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On the Southern Hemisphere Stratospheric Response to ENSO and Its Impacts on Tropospheric Circulation

Kane A. StoneaDepartment of Earth, Atmospheric, and Planetary Sciences, Massachusetts Institute of Technology, Cambridge, Massachusetts

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Susan SolomonaDepartment of Earth, Atmospheric, and Planetary Sciences, Massachusetts Institute of Technology, Cambridge, Massachusetts

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David W. J. ThompsonbDepartment of Atmospheric Science, Colorado State University, Fort Collins, Colorado

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Douglas E. KinnisoncAtmospheric Chemistry Observations and Modeling Laboratory, National Center for Atmospheric Research, Boulder, Colorado

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John C. FyfedCanadian Centre for Climate Modelling and Analysis, Environment and Climate Change Canada, Victoria, British Columbia

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Abstract

As the leading mode of Pacific variability, El Niño–Southern Oscillation (ENSO) causes vast and widespread climatic impacts, including in the stratosphere. Following discovery of a stratospheric pathway of ENSO to the Northern Hemisphere surface, here we aim to investigate if there is a substantial Southern Hemisphere (SH) stratospheric pathway in relation to austral winter ENSO events. Large stratospheric anomalies connected to ENSO occur on average at high SH latitudes as early as August, peaking at around 10 hPa. An overall colder austral spring Antarctic stratosphere is generally associated with the warm phase of the ENSO cycle, and vice versa. This behavior is robust among reanalysis and six separate model ensembles encompassing two different model frameworks. A stratospheric pathway is identified by separating ENSO events that exhibit a stratospheric anomaly from those that do not and comparing to stratospheric extremes that occur during neutral ENSO years. The tropospheric eddy-driven jet response to the stratospheric ENSO pathway is the most robust in the spring following a La Niña, but extends into summer, and is more zonally symmetric compared to the tropospheric ENSO teleconnection. The magnitude of the stratospheric pathway is weaker compared to the tropospheric pathway and therefore, when it is present, has a secondary role. For context, the magnitude is approximately half that of the eddy-driven jet modulation due to austral spring ozone depletion in the model simulations. This work establishes that the stratospheric circulation acts as an intermediary in coupling ENSO variability to variations in the austral spring and summer tropospheric circulation.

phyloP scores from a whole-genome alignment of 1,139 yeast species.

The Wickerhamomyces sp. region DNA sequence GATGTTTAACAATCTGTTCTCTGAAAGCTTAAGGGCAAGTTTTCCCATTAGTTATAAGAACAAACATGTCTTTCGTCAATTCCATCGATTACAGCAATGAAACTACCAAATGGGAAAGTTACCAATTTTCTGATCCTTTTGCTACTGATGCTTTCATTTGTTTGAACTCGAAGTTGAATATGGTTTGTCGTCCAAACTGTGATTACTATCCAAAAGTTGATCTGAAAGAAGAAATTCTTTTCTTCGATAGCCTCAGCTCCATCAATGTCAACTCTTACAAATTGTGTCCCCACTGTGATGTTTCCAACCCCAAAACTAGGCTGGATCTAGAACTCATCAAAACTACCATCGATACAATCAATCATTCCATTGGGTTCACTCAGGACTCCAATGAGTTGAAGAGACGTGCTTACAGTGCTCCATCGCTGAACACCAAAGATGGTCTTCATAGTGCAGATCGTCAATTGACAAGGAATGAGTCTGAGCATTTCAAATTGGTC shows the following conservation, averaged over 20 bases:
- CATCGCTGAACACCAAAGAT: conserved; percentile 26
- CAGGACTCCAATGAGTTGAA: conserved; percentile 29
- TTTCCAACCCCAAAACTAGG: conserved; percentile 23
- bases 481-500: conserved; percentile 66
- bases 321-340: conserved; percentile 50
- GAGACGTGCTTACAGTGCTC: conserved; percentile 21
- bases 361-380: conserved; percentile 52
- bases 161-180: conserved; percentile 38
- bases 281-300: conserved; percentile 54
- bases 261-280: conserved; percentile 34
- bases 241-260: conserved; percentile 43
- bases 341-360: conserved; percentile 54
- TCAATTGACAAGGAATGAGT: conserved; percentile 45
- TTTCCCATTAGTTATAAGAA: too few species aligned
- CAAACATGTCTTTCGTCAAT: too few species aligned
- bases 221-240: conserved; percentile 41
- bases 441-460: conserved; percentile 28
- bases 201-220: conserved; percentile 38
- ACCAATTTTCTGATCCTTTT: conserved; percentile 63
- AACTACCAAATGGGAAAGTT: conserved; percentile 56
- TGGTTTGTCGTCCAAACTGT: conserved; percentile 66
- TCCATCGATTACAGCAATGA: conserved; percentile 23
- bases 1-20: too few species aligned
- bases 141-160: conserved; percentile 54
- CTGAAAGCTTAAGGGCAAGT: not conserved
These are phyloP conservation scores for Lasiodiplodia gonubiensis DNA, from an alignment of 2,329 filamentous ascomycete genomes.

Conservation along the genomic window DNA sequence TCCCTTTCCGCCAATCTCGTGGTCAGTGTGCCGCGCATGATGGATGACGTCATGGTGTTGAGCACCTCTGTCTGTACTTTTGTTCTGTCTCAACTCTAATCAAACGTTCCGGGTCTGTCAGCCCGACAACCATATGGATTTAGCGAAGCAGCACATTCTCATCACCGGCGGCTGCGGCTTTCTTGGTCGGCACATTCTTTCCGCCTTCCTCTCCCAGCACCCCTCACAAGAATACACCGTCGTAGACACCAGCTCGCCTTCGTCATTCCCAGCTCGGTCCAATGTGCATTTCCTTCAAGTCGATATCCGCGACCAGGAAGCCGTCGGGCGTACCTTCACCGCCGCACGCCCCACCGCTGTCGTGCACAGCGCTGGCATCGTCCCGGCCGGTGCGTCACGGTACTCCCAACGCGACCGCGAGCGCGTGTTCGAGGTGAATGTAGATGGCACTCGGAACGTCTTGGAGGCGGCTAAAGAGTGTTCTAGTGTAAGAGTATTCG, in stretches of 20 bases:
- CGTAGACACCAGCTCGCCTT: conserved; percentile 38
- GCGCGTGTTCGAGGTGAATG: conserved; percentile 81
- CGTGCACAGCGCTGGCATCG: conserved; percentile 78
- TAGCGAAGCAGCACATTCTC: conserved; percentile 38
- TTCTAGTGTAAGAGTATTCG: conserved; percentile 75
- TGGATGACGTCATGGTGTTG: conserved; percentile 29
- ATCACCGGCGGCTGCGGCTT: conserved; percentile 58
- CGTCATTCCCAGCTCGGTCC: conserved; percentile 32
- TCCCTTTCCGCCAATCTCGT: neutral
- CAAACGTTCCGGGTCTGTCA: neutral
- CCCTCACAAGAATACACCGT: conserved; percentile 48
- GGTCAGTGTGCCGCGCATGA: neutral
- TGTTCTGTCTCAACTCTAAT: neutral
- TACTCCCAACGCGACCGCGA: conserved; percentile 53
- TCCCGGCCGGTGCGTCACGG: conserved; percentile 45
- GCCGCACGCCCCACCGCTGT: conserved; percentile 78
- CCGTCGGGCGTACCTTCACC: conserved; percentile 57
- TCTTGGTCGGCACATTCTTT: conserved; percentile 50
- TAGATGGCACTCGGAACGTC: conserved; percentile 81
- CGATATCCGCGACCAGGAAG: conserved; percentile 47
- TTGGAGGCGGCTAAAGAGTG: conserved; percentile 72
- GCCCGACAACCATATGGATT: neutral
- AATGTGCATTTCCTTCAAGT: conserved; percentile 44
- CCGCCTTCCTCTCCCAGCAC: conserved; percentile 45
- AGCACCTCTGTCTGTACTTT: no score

© 2022 American Meteorological Society. For information regarding reuse of this content and general copyright information, consult the AMS Copyright Policy (www.ametsoc.org/PUBSReuseLicenses).

Corresponding author: Kane A. Stone, stonek@mit.edu

Abstract

As the leading mode of Pacific variability, El Niño–Southern Oscillation (ENSO) causes vast and widespread climatic impacts, including in the stratosphere. Following discovery of a stratospheric pathway of ENSO to the Northern Hemisphere surface, here we aim to investigate if there is a substantial Southern Hemisphere (SH) stratospheric pathway in relation to austral winter ENSO events. Large stratospheric anomalies connected to ENSO occur on average at high SH latitudes as early as August, peaking at around 10 hPa. An overall colder austral spring Antarctic stratosphere is generally associated with the warm phase of the ENSO cycle, and vice versa. This behavior is robust among reanalysis and six separate model ensembles encompassing two different model frameworks. A stratospheric pathway is identified by separating ENSO events that exhibit a stratospheric anomaly from those that do not and comparing to stratospheric extremes that occur during neutral ENSO years. The tropospheric eddy-driven jet response to the stratospheric ENSO pathway is the most robust in the spring following a La Niña, but extends into summer, and is more zonally symmetric compared to the tropospheric ENSO teleconnection. The magnitude of the stratospheric pathway is weaker compared to the tropospheric pathway and therefore, when it is present, has a secondary role. For context, the magnitude is approximately half that of the eddy-driven jet modulation due to austral spring ozone depletion in the model simulations. This work establishes that the stratospheric circulation acts as an intermediary in coupling ENSO variability to variations in the austral spring and summer tropospheric circulation.

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Corresponding author: Kane A. Stone, stonek@mit.edu

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